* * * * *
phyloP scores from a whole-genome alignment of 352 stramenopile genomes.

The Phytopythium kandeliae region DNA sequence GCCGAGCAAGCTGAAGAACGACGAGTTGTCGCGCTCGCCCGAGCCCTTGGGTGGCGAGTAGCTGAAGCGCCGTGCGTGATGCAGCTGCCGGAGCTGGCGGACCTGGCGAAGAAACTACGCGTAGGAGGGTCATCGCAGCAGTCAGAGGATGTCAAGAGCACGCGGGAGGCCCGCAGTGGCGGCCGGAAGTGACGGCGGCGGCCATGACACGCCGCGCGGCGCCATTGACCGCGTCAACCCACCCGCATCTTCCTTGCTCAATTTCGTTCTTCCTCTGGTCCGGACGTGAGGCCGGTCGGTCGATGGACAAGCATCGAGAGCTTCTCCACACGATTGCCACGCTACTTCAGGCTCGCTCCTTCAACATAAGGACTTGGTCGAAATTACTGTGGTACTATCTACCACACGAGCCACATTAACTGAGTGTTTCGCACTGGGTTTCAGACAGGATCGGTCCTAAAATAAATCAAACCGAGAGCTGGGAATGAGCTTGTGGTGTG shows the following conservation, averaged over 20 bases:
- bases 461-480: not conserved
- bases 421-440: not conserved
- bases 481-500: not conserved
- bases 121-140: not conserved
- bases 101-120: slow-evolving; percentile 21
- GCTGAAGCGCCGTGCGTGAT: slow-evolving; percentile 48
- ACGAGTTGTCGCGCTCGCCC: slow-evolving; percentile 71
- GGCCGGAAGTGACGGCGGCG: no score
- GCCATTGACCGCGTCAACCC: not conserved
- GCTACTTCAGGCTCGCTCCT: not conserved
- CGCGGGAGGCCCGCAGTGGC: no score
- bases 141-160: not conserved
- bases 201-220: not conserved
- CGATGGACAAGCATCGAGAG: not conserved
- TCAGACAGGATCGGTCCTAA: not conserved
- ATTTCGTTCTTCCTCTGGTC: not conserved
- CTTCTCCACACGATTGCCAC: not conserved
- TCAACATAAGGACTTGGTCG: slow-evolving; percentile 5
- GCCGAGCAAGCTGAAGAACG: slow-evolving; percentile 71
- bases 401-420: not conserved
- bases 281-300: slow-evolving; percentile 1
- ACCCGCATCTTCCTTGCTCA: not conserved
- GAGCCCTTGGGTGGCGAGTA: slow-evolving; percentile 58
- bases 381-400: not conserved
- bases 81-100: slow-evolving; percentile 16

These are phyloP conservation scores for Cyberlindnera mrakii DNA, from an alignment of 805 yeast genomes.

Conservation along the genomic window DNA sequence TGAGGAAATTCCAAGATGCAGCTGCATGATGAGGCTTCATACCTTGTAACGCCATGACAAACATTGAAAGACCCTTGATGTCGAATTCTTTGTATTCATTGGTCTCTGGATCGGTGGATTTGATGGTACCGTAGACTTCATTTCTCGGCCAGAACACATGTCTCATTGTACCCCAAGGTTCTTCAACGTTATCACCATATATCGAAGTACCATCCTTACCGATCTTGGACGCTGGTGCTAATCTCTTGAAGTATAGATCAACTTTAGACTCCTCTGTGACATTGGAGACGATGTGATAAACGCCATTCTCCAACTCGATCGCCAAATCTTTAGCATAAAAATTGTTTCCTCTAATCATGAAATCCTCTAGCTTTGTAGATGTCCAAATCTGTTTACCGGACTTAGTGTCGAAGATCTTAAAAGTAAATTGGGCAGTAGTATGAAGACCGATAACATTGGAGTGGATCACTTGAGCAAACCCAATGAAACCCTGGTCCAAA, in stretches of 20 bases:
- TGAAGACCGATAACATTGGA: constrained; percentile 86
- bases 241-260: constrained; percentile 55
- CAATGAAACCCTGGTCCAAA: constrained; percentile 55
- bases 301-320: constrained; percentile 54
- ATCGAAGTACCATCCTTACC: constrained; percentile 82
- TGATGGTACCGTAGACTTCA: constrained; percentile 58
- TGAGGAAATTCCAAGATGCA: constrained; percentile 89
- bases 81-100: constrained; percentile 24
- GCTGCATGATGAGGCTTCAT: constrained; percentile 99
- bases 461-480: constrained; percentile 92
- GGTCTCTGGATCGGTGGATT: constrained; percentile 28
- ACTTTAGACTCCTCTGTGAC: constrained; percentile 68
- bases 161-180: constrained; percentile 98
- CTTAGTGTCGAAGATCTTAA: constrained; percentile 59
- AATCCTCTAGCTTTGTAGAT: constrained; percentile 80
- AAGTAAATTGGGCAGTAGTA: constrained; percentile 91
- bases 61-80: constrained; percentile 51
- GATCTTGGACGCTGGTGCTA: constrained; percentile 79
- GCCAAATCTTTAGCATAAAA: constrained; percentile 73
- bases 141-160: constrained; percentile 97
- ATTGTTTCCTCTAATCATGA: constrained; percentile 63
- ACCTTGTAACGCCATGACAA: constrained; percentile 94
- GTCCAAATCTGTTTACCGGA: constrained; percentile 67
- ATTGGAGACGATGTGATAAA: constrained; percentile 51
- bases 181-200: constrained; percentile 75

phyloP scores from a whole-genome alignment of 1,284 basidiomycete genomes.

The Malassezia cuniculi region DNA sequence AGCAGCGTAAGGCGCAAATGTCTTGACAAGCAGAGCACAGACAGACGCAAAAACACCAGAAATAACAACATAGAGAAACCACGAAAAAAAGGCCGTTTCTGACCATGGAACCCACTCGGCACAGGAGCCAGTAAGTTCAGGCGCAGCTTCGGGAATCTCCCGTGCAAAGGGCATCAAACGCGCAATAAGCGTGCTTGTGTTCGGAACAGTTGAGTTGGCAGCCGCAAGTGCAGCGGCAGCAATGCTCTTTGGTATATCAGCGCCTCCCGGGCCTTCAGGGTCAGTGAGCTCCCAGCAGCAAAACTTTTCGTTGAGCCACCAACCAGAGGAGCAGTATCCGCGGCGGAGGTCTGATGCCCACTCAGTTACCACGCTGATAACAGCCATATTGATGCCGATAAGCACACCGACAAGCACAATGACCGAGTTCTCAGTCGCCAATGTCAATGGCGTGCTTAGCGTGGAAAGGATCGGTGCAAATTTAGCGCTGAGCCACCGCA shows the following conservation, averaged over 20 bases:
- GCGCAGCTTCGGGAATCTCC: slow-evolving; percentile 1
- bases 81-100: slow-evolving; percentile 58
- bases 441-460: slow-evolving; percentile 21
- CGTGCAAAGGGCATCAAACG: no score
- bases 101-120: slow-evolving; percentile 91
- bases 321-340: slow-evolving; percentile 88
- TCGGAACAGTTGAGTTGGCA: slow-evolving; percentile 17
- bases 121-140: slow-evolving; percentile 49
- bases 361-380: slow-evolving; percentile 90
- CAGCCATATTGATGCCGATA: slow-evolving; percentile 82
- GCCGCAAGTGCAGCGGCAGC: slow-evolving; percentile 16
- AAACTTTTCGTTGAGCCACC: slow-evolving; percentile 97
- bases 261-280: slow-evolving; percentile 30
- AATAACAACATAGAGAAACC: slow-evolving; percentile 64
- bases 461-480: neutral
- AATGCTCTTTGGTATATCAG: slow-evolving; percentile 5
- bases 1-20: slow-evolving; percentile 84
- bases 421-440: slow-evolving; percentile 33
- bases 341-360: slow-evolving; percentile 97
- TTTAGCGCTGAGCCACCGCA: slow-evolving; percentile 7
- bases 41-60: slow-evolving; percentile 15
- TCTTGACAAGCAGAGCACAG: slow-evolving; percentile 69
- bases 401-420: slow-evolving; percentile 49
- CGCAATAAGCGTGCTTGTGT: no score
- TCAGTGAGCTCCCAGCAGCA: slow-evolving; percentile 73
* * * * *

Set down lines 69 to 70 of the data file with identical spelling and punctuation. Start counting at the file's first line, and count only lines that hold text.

- bases 261-280: slow-evolving; percentile 30
- AATAACAACATAGAGAAACC: slow-evolving; percentile 64